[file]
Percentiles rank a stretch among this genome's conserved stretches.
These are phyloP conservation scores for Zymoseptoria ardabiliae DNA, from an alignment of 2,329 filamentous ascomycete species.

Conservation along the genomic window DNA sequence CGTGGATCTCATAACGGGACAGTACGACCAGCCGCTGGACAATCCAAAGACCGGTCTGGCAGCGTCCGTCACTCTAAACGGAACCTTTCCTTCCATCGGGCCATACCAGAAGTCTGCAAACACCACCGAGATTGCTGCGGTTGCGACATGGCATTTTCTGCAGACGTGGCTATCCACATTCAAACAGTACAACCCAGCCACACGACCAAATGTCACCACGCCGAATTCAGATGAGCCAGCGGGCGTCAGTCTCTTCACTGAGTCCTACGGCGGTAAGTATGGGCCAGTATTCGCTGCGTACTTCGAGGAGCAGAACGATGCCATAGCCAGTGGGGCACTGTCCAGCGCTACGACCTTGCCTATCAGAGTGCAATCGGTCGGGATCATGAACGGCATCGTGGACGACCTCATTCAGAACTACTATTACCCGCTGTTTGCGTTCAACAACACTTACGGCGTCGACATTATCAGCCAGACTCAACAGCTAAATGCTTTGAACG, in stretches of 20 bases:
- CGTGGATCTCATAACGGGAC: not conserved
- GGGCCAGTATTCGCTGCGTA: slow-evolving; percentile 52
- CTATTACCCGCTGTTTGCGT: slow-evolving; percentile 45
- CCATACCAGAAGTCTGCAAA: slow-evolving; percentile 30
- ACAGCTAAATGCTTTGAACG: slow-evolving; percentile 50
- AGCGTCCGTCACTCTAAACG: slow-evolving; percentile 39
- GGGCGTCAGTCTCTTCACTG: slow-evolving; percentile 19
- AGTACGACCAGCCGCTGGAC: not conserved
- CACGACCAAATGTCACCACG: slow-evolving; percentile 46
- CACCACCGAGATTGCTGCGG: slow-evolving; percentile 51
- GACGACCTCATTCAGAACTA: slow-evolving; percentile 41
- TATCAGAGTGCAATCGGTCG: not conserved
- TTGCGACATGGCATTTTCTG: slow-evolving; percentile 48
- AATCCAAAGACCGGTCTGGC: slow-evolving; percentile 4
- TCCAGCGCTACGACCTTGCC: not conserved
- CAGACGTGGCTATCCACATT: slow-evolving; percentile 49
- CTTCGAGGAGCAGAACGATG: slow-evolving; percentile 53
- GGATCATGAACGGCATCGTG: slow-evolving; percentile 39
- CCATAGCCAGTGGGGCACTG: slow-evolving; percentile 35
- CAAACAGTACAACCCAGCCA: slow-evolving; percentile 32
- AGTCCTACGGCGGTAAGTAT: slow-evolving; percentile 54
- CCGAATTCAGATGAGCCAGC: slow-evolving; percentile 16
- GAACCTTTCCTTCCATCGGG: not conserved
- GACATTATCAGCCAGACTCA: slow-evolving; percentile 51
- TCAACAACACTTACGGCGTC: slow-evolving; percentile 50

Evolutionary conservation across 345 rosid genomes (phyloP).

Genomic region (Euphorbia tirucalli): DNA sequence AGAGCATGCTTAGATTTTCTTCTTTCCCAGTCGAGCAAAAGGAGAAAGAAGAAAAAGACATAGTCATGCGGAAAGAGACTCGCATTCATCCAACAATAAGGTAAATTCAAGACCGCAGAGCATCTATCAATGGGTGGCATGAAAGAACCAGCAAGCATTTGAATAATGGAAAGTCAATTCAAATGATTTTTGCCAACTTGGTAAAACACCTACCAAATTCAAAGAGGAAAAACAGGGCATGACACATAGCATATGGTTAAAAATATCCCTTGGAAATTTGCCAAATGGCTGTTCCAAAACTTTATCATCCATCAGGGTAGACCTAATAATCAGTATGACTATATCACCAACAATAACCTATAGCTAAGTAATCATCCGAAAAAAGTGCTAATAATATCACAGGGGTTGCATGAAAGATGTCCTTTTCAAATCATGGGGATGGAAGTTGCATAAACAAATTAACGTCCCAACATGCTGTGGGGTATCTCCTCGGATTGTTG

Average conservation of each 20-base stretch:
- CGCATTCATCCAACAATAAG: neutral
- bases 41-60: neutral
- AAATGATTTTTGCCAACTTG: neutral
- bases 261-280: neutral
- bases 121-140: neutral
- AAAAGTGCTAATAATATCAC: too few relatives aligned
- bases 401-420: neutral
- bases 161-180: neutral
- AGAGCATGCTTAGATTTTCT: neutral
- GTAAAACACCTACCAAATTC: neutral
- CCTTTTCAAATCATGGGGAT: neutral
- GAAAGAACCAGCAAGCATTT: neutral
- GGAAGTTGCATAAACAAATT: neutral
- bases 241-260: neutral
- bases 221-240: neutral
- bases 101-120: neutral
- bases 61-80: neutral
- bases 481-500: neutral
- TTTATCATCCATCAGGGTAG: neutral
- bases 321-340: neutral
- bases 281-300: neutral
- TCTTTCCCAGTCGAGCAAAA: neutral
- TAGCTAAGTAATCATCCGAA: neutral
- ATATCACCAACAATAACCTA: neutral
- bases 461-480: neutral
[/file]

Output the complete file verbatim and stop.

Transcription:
Percentiles rank a stretch among this genome's conserved stretches.
These are phyloP conservation scores for Zymoseptoria ardabiliae DNA, from an alignment of 2,329 filamentous ascomycete species.

Conservation along the genomic window DNA sequence CGTGGATCTCATAACGGGACAGTACGACCAGCCGCTGGACAATCCAAAGACCGGTCTGGCAGCGTCCGTCACTCTAAACGGAACCTTTCCTTCCATCGGGCCATACCAGAAGTCTGCAAACACCACCGAGATTGCTGCGGTTGCGACATGGCATTTTCTGCAGACGTGGCTATCCACATTCAAACAGTACAACCCAGCCACACGACCAAATGTCACCACGCCGAATTCAGATGAGCCAGCGGGCGTCAGTCTCTTCACTGAGTCCTACGGCGGTAAGTATGGGCCAGTATTCGCTGCGTACTTCGAGGAGCAGAACGATGCCATAGCCAGTGGGGCACTGTCCAGCGCTACGACCTTGCCTATCAGAGTGCAATCGGTCGGGATCATGAACGGCATCGTGGACGACCTCATTCAGAACTACTATTACCCGCTGTTTGCGTTCAACAACACTTACGGCGTCGACATTATCAGCCAGACTCAACAGCTAAATGCTTTGAACG, in stretches of 20 bases:
- CGTGGATCTCATAACGGGAC: not conserved
- GGGCCAGTATTCGCTGCGTA: slow-evolving; percentile 52
- CTATTACCCGCTGTTTGCGT: slow-evolving; percentile 45
- CCATACCAGAAGTCTGCAAA: slow-evolving; percentile 30
- ACAGCTAAATGCTTTGAACG: slow-evolving; percentile 50
- AGCGTCCGTCACTCTAAACG: slow-evolving; percentile 39
- GGGCGTCAGTCTCTTCACTG: slow-evolving; percentile 19
- AGTACGACCAGCCGCTGGAC: not conserved
- CACGACCAAATGTCACCACG: slow-evolving; percentile 46
- CACCACCGAGATTGCTGCGG: slow-evolving; percentile 51
- GACGACCTCATTCAGAACTA: slow-evolving; percentile 41
- TATCAGAGTGCAATCGGTCG: not conserved
- TTGCGACATGGCATTTTCTG: slow-evolving; percentile 48
- AATCCAAAGACCGGTCTGGC: slow-evolving; percentile 4
- TCCAGCGCTACGACCTTGCC: not conserved
- CAGACGTGGCTATCCACATT: slow-evolving; percentile 49
- CTTCGAGGAGCAGAACGATG: slow-evolving; percentile 53
- GGATCATGAACGGCATCGTG: slow-evolving; percentile 39
- CCATAGCCAGTGGGGCACTG: slow-evolving; percentile 35
- CAAACAGTACAACCCAGCCA: slow-evolving; percentile 32
- AGTCCTACGGCGGTAAGTAT: slow-evolving; percentile 54
- CCGAATTCAGATGAGCCAGC: slow-evolving; percentile 16
- GAACCTTTCCTTCCATCGGG: not conserved
- GACATTATCAGCCAGACTCA: slow-evolving; percentile 51
- TCAACAACACTTACGGCGTC: slow-evolving; percentile 50

Evolutionary conservation across 345 rosid genomes (phyloP).

Genomic region (Euphorbia tirucalli): DNA sequence AGAGCATGCTTAGATTTTCTTCTTTCCCAGTCGAGCAAAAGGAGAAAGAAGAAAAAGACATAGTCATGCGGAAAGAGACTCGCATTCATCCAACAATAAGGTAAATTCAAGACCGCAGAGCATCTATCAATGGGTGGCATGAAAGAACCAGCAAGCATTTGAATAATGGAAAGTCAATTCAAATGATTTTTGCCAACTTGGTAAAACACCTACCAAATTCAAAGAGGAAAAACAGGGCATGACACATAGCATATGGTTAAAAATATCCCTTGGAAATTTGCCAAATGGCTGTTCCAAAACTTTATCATCCATCAGGGTAGACCTAATAATCAGTATGACTATATCACCAACAATAACCTATAGCTAAGTAATCATCCGAAAAAAGTGCTAATAATATCACAGGGGTTGCATGAAAGATGTCCTTTTCAAATCATGGGGATGGAAGTTGCATAAACAAATTAACGTCCCAACATGCTGTGGGGTATCTCCTCGGATTGTTG

Average conservation of each 20-base stretch:
- CGCATTCATCCAACAATAAG: neutral
- bases 41-60: neutral
- AAATGATTTTTGCCAACTTG: neutral
- bases 261-280: neutral
- bases 121-140: neutral
- AAAAGTGCTAATAATATCAC: too few relatives aligned
- bases 401-420: neutral
- bases 161-180: neutral
- AGAGCATGCTTAGATTTTCT: neutral
- GTAAAACACCTACCAAATTC: neutral
- CCTTTTCAAATCATGGGGAT: neutral
- GAAAGAACCAGCAAGCATTT: neutral
- GGAAGTTGCATAAACAAATT: neutral
- bases 241-260: neutral
- bases 221-240: neutral
- bases 101-120: neutral
- bases 61-80: neutral
- bases 481-500: neutral
- TTTATCATCCATCAGGGTAG: neutral
- bases 321-340: neutral
- bases 281-300: neutral
- TCTTTCCCAGTCGAGCAAAA: neutral
- TAGCTAAGTAATCATCCGAA: neutral
- ATATCACCAACAATAACCTA: neutral
- bases 461-480: neutral